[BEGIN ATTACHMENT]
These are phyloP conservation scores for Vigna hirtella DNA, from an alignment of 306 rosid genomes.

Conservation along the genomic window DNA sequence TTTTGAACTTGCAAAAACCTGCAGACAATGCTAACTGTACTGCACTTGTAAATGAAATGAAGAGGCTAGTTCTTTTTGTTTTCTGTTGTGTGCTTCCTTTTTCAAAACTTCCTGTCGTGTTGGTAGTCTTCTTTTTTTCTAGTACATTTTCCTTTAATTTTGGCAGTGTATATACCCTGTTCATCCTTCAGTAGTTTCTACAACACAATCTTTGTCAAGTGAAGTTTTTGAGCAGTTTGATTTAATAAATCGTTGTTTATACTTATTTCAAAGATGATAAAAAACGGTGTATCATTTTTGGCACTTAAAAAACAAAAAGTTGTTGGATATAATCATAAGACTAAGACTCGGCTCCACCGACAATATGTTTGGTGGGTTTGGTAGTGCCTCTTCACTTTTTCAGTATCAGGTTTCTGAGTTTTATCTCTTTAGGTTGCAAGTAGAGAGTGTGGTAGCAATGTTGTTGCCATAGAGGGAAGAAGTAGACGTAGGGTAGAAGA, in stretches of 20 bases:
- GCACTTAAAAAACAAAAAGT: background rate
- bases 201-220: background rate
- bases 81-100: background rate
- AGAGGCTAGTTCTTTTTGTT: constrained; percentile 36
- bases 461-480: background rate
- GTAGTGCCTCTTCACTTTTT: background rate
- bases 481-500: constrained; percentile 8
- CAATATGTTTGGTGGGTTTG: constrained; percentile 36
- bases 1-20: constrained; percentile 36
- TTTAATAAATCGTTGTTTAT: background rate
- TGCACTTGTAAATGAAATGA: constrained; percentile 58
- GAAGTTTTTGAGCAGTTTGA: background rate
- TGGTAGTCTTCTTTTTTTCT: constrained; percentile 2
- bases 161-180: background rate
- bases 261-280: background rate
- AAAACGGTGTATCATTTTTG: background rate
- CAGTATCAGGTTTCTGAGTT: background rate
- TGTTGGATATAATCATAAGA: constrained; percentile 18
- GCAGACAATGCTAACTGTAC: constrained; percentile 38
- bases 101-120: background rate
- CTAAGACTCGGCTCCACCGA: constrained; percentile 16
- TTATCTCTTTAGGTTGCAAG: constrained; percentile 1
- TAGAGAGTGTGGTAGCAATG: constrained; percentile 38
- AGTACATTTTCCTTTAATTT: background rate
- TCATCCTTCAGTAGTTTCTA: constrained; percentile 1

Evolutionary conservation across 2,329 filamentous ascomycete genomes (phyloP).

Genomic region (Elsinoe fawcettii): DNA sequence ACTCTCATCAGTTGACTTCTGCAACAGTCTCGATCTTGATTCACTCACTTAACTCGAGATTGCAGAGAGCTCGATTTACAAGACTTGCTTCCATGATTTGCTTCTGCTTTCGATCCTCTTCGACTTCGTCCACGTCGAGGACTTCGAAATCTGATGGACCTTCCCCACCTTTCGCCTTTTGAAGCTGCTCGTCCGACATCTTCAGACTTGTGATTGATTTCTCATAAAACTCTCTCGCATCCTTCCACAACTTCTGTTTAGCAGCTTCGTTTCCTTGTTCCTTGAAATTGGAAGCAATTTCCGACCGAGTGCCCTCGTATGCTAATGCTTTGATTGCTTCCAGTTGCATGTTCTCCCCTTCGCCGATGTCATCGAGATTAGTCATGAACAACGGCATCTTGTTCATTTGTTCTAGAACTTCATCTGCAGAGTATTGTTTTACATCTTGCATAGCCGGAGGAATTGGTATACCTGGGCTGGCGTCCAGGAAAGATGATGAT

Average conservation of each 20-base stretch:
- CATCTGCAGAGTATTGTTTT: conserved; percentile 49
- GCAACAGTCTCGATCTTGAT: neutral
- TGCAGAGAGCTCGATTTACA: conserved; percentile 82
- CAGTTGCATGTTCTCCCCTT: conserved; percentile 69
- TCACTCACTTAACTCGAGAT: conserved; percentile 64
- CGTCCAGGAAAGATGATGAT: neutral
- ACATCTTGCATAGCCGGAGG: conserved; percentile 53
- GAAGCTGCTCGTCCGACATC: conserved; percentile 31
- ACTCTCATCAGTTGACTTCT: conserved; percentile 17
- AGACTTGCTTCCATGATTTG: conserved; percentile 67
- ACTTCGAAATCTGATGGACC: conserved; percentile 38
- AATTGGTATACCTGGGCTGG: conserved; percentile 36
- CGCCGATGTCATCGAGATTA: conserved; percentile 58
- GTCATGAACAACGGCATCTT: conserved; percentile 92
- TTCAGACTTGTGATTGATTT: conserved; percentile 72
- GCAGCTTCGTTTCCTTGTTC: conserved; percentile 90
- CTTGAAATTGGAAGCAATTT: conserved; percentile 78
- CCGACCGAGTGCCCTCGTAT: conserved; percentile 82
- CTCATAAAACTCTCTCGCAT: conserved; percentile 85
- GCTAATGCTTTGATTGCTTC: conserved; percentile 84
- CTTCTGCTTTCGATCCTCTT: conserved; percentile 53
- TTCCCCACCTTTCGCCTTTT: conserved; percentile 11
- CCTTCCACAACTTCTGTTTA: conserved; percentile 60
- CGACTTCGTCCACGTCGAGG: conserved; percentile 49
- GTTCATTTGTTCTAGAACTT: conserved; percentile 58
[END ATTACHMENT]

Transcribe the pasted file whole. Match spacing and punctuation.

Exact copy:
These are phyloP conservation scores for Vigna hirtella DNA, from an alignment of 306 rosid genomes.

Conservation along the genomic window DNA sequence TTTTGAACTTGCAAAAACCTGCAGACAATGCTAACTGTACTGCACTTGTAAATGAAATGAAGAGGCTAGTTCTTTTTGTTTTCTGTTGTGTGCTTCCTTTTTCAAAACTTCCTGTCGTGTTGGTAGTCTTCTTTTTTTCTAGTACATTTTCCTTTAATTTTGGCAGTGTATATACCCTGTTCATCCTTCAGTAGTTTCTACAACACAATCTTTGTCAAGTGAAGTTTTTGAGCAGTTTGATTTAATAAATCGTTGTTTATACTTATTTCAAAGATGATAAAAAACGGTGTATCATTTTTGGCACTTAAAAAACAAAAAGTTGTTGGATATAATCATAAGACTAAGACTCGGCTCCACCGACAATATGTTTGGTGGGTTTGGTAGTGCCTCTTCACTTTTTCAGTATCAGGTTTCTGAGTTTTATCTCTTTAGGTTGCAAGTAGAGAGTGTGGTAGCAATGTTGTTGCCATAGAGGGAAGAAGTAGACGTAGGGTAGAAGA, in stretches of 20 bases:
- GCACTTAAAAAACAAAAAGT: background rate
- bases 201-220: background rate
- bases 81-100: background rate
- AGAGGCTAGTTCTTTTTGTT: constrained; percentile 36
- bases 461-480: background rate
- GTAGTGCCTCTTCACTTTTT: background rate
- bases 481-500: constrained; percentile 8
- CAATATGTTTGGTGGGTTTG: constrained; percentile 36
- bases 1-20: constrained; percentile 36
- TTTAATAAATCGTTGTTTAT: background rate
- TGCACTTGTAAATGAAATGA: constrained; percentile 58
- GAAGTTTTTGAGCAGTTTGA: background rate
- TGGTAGTCTTCTTTTTTTCT: constrained; percentile 2
- bases 161-180: background rate
- bases 261-280: background rate
- AAAACGGTGTATCATTTTTG: background rate
- CAGTATCAGGTTTCTGAGTT: background rate
- TGTTGGATATAATCATAAGA: constrained; percentile 18
- GCAGACAATGCTAACTGTAC: constrained; percentile 38
- bases 101-120: background rate
- CTAAGACTCGGCTCCACCGA: constrained; percentile 16
- TTATCTCTTTAGGTTGCAAG: constrained; percentile 1
- TAGAGAGTGTGGTAGCAATG: constrained; percentile 38
- AGTACATTTTCCTTTAATTT: background rate
- TCATCCTTCAGTAGTTTCTA: constrained; percentile 1

Evolutionary conservation across 2,329 filamentous ascomycete genomes (phyloP).

Genomic region (Elsinoe fawcettii): DNA sequence ACTCTCATCAGTTGACTTCTGCAACAGTCTCGATCTTGATTCACTCACTTAACTCGAGATTGCAGAGAGCTCGATTTACAAGACTTGCTTCCATGATTTGCTTCTGCTTTCGATCCTCTTCGACTTCGTCCACGTCGAGGACTTCGAAATCTGATGGACCTTCCCCACCTTTCGCCTTTTGAAGCTGCTCGTCCGACATCTTCAGACTTGTGATTGATTTCTCATAAAACTCTCTCGCATCCTTCCACAACTTCTGTTTAGCAGCTTCGTTTCCTTGTTCCTTGAAATTGGAAGCAATTTCCGACCGAGTGCCCTCGTATGCTAATGCTTTGATTGCTTCCAGTTGCATGTTCTCCCCTTCGCCGATGTCATCGAGATTAGTCATGAACAACGGCATCTTGTTCATTTGTTCTAGAACTTCATCTGCAGAGTATTGTTTTACATCTTGCATAGCCGGAGGAATTGGTATACCTGGGCTGGCGTCCAGGAAAGATGATGAT

Average conservation of each 20-base stretch:
- CATCTGCAGAGTATTGTTTT: conserved; percentile 49
- GCAACAGTCTCGATCTTGAT: neutral
- TGCAGAGAGCTCGATTTACA: conserved; percentile 82
- CAGTTGCATGTTCTCCCCTT: conserved; percentile 69
- TCACTCACTTAACTCGAGAT: conserved; percentile 64
- CGTCCAGGAAAGATGATGAT: neutral
- ACATCTTGCATAGCCGGAGG: conserved; percentile 53
- GAAGCTGCTCGTCCGACATC: conserved; percentile 31
- ACTCTCATCAGTTGACTTCT: conserved; percentile 17
- AGACTTGCTTCCATGATTTG: conserved; percentile 67
- ACTTCGAAATCTGATGGACC: conserved; percentile 38
- AATTGGTATACCTGGGCTGG: conserved; percentile 36
- CGCCGATGTCATCGAGATTA: conserved; percentile 58
- GTCATGAACAACGGCATCTT: conserved; percentile 92
- TTCAGACTTGTGATTGATTT: conserved; percentile 72
- GCAGCTTCGTTTCCTTGTTC: conserved; percentile 90
- CTTGAAATTGGAAGCAATTT: conserved; percentile 78
- CCGACCGAGTGCCCTCGTAT: conserved; percentile 82
- CTCATAAAACTCTCTCGCAT: conserved; percentile 85
- GCTAATGCTTTGATTGCTTC: conserved; percentile 84
- CTTCTGCTTTCGATCCTCTT: conserved; percentile 53
- TTCCCCACCTTTCGCCTTTT: conserved; percentile 11
- CCTTCCACAACTTCTGTTTA: conserved; percentile 60
- CGACTTCGTCCACGTCGAGG: conserved; percentile 49
- GTTCATTTGTTCTAGAACTT: conserved; percentile 58